So I leave you with this question: What would our days look like if we were as excited as the girl I saw on the subway platform today, about life, and our everyday experiences? If we approach the things we do every day like it's the first time we are doing them, with a tourist's sense of wonder.
I will be trying to bring my "tourist enthusiam" along everyday , and I encourage you to do the same! And keep in mind the marker for success - To be mistaken for a tourist! I hope I am, and I hope you are too!
Photo Source: New York Daily News
Finding inspiration in unlikely places has turned into quite a hobby for me. And although I love finding it in places I expect it, there is a magic in finding it when I don’t. For example, today, I woke up thinking about all the things I wanted to accomplish. I felt like I was somehow already behind, in a race that had just begun.
I then decided to go for a walk. And there, on the side of the road was this mini garbage truck, with some words of advice for me. When I saw it, I felt like it was telling me, “Today, slow down to get around. Don’t think of this day as a race, rather take your time, and take it all in.”
My takeaway from this is that if we can teach ourselves to slow down when we feel like we have a lot to do - which is hard, since at these times, there is usually a voice in our heads' telling us to "hurry up!!!" - we can enjoy the things we need to do and "get around" with more ease.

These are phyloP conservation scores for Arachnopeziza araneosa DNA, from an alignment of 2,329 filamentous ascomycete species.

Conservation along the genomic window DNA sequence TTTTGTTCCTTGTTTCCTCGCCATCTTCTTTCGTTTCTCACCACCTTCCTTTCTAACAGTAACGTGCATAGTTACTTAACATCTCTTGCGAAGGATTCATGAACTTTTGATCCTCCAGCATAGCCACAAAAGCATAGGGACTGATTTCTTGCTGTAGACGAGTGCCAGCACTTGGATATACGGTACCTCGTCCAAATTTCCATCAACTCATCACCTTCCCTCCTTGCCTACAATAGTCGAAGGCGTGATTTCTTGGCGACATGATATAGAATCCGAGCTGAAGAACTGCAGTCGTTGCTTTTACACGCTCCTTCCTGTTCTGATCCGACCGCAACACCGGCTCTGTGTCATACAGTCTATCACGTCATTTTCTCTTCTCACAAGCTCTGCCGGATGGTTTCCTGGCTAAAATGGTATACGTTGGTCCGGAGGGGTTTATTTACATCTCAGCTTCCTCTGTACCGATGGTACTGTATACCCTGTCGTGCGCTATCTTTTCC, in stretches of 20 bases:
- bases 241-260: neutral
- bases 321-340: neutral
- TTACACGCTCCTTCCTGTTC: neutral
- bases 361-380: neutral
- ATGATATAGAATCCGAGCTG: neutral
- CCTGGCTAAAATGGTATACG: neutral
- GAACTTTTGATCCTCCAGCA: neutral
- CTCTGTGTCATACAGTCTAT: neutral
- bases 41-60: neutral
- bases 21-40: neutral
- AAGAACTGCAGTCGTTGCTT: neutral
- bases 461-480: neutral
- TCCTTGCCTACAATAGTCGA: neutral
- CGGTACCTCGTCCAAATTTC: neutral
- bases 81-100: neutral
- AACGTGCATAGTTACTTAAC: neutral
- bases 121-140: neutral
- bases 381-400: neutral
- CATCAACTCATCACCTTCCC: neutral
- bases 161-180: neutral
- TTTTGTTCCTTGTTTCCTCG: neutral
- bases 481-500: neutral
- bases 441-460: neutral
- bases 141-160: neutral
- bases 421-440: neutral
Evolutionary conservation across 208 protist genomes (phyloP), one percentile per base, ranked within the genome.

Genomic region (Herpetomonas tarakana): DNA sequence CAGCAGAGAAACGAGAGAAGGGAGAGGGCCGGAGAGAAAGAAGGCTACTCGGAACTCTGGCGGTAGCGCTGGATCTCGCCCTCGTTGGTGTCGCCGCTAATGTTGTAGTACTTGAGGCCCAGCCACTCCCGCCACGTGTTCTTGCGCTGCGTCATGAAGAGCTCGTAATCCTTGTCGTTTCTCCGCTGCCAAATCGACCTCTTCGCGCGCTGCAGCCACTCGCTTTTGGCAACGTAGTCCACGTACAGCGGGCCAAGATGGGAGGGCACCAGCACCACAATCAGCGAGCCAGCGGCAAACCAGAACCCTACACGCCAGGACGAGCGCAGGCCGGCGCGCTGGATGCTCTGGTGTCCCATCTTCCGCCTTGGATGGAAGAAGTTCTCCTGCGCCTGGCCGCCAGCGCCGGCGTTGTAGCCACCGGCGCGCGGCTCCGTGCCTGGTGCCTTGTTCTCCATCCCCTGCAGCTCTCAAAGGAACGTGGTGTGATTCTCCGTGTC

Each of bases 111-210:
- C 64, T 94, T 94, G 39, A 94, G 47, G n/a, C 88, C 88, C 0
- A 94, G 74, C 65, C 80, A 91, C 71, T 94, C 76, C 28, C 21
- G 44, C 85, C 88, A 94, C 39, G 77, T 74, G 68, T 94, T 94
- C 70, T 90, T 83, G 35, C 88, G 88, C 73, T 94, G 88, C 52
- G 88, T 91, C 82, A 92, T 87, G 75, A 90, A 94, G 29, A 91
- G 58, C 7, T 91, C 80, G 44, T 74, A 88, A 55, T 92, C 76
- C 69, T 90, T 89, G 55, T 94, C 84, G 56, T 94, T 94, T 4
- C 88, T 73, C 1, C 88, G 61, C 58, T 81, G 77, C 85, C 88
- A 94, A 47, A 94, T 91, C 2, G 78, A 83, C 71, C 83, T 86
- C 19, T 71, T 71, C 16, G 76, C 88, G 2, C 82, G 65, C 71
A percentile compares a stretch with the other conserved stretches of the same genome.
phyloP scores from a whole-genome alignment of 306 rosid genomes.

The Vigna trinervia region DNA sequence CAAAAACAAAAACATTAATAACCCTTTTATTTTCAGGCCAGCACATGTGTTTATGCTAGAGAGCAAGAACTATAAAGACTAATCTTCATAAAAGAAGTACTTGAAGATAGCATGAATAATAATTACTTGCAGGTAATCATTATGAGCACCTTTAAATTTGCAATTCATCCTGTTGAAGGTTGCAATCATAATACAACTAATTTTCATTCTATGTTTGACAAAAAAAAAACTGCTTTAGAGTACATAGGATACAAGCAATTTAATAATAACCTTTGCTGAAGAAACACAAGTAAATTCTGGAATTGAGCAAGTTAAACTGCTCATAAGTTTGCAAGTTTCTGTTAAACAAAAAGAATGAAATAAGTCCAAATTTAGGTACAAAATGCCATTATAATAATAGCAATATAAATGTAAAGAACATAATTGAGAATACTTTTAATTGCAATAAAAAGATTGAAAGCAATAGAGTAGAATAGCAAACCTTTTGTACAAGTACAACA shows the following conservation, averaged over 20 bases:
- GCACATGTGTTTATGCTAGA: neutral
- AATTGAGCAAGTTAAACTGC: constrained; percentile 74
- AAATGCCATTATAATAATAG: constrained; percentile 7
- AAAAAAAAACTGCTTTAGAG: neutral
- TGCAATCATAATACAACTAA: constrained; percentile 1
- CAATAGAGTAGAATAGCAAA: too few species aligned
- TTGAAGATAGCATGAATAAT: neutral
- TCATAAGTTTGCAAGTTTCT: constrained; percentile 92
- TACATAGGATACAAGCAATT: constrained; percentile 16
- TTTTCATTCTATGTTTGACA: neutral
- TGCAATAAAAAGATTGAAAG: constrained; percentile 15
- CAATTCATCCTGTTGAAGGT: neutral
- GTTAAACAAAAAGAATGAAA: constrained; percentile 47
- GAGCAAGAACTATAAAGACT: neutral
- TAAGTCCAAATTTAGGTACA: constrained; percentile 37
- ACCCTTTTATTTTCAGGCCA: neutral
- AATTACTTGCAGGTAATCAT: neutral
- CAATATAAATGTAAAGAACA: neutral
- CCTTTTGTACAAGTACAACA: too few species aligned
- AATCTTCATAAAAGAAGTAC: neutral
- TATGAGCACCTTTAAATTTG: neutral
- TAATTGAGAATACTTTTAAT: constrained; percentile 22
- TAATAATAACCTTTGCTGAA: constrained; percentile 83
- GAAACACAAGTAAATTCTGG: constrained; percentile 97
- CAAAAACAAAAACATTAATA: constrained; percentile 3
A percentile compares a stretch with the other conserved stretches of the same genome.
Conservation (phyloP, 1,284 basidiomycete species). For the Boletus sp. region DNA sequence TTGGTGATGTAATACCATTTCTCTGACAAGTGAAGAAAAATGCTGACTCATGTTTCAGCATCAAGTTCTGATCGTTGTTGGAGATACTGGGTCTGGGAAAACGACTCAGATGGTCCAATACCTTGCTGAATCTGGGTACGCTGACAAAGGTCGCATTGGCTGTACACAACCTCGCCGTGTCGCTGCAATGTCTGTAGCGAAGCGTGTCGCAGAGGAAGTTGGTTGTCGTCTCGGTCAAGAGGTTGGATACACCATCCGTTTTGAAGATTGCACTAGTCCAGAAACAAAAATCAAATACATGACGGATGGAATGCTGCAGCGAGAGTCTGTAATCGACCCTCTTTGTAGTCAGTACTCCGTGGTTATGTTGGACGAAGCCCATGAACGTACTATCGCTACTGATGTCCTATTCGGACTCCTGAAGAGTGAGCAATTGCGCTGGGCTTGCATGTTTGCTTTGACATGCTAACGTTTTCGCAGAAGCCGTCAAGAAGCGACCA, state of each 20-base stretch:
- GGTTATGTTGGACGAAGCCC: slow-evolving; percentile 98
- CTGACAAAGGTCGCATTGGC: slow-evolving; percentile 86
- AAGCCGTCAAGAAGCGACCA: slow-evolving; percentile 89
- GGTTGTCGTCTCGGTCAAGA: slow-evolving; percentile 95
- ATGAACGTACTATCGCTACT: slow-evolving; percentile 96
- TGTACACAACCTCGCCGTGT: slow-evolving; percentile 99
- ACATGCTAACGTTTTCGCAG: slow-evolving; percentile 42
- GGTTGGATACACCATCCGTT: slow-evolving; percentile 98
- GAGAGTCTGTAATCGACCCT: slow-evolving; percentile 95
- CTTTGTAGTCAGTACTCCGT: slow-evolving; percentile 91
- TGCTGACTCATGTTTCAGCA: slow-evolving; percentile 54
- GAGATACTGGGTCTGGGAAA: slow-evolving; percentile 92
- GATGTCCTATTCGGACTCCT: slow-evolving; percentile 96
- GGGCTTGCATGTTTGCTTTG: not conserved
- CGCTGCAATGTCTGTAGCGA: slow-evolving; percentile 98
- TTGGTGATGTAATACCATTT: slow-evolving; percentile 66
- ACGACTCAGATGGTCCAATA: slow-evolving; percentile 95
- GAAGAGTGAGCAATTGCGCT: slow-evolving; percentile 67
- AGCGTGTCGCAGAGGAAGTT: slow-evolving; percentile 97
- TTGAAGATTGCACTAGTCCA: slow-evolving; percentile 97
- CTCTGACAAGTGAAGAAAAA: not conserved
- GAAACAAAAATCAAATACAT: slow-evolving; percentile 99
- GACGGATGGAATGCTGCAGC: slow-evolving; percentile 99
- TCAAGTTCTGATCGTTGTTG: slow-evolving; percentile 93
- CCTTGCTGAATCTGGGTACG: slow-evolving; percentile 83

I will be adding this garbage truck's teachings to my to-do lists this week, since I know that when I look at it, I'll need its reminder. Try coming up with places that you feel like you would need this reminder, and place it there! Some ideas: In a phone memo, on a post it on your desk, by your bed...
Today, this garbage truck was my teacher. I thank it for it’s lesson - as it changed the course of my day. May it change the course of your's as well.
Growing up, I worried about everything under the sun.
Thankfully somewhere along the way I realized that it wasn’t working. Which left me pondering, could it be that our natural inclination to worry, may not actually improve any situation?
What I’ve learned is that it is important to notice when we are worrying, and then to make a choice, to continue “rocking” or to get off (clearly the harder choice) and come up with ideas that could possibly improve the worrying situation. It redirects our “caring” energy away from worry and towards something more productive.